Places to visit: Weald and Downland museum

Sean Coughlan

On a hot summer's day, getting children into a museum can be a sticky proposition and result in frayed tempers and arguments.

But the Weald and Downland Open Air Museum in Singleton, West Sussex, avoids this problem because, as it says on the label, it's outdoors, set in 50 acres of South Downs countryside.

It holds a collection of historic buildings from the south-east of England, dismantled from their original locations and re-assembled in the grounds. A pre-condition of these buildings being brought here is that they were at risk of destruction where they once stood - and so the museum operates as a kind of sanctuary for old buildings.

The buildings range from the medieval to the Victorian and are all examples of the everyday homes and work buildings that would once have been common across the southern counties. These aren't
the stately homes and big houses you usually see on the historic buildings tourist circuit, these are the real homes of ordinary people - and in many ways they tell you much more about the era than the homes of the aristocracy.

For instance, I was particularly taken by Poplar Cottage, originally from Washington, near Steyning. This two-up, two-down cottage had been built in the mid-16th century as the home for a family of landless labourers. It was beautifully crafted from stone, wood and plaster, and had its own kitchen garden.

The houses also show how buildings could be adapted continuously for centuries. A house brought from Walderton in Sussex appeared externally to be 17th century, but once dismantled, it was found to be medieval, and had been modernised into the style of the 1600s. This re-worked building was then divided up into smaller units in the 1830s, until finally rescued from demolition in 1979.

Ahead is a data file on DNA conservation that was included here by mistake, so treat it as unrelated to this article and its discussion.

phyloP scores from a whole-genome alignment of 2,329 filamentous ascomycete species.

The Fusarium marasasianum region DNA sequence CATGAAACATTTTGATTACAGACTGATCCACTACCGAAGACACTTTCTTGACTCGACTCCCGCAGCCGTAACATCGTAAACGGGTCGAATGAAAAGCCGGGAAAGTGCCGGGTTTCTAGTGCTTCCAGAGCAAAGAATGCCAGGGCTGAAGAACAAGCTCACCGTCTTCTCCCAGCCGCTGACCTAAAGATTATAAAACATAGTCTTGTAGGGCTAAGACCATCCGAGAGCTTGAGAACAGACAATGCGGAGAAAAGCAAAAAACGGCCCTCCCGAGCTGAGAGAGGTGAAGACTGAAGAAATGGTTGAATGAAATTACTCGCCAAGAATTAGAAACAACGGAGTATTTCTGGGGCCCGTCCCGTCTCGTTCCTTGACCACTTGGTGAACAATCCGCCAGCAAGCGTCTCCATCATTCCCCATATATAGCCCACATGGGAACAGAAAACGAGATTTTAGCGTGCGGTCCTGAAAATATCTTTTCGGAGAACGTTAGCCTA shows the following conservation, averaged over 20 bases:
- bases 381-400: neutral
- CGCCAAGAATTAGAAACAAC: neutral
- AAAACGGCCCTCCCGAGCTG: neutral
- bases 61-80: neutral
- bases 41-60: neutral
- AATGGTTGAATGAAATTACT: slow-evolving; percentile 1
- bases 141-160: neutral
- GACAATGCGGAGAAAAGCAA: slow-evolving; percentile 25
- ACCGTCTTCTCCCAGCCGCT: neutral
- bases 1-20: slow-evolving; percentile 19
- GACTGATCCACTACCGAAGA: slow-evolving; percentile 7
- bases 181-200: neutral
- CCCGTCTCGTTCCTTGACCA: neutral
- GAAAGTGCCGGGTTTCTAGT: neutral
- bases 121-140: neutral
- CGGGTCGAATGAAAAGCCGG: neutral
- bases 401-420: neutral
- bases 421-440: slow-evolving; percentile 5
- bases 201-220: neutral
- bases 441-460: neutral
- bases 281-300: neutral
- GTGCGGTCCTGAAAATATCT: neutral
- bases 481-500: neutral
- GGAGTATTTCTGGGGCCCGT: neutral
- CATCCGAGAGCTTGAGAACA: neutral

All these houses have character. Made without power tools and from materials locally available, they have a slightly off-centre, organic look that makes them sit very naturally in the landscape.

The museum shows how the materials used were made, with displays of brick-making, a blacksmiths' workshop, and information about carpentry. This pre-steam, pre-electric world depended on muscle, and in the beautiful 600-year-old Bayleaf farmstead a display shows how medieval labourers consumed twice the daily amount of calories we do today because of the sheer hard work they did.

What also makes this museum so much of a hidden treasure is its unassuming, low-key approach. It's run by volunteers and there's little of the commercial shakedown you expect in tourist attractions. And because it's spread out over so much ground, there's a relaxed, unhurried feel to the place - and even better, it's guaranteed to exhaust the children.

  • Picture: Elizabethan houses at the Downland museum
    • Singleton, Chichester, West Sussex PO18 0EU. Adults pound;7, children pound;4. Tel: 01243 811348

      A longer version of this review appears in this week's TES

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Sean Coughlan

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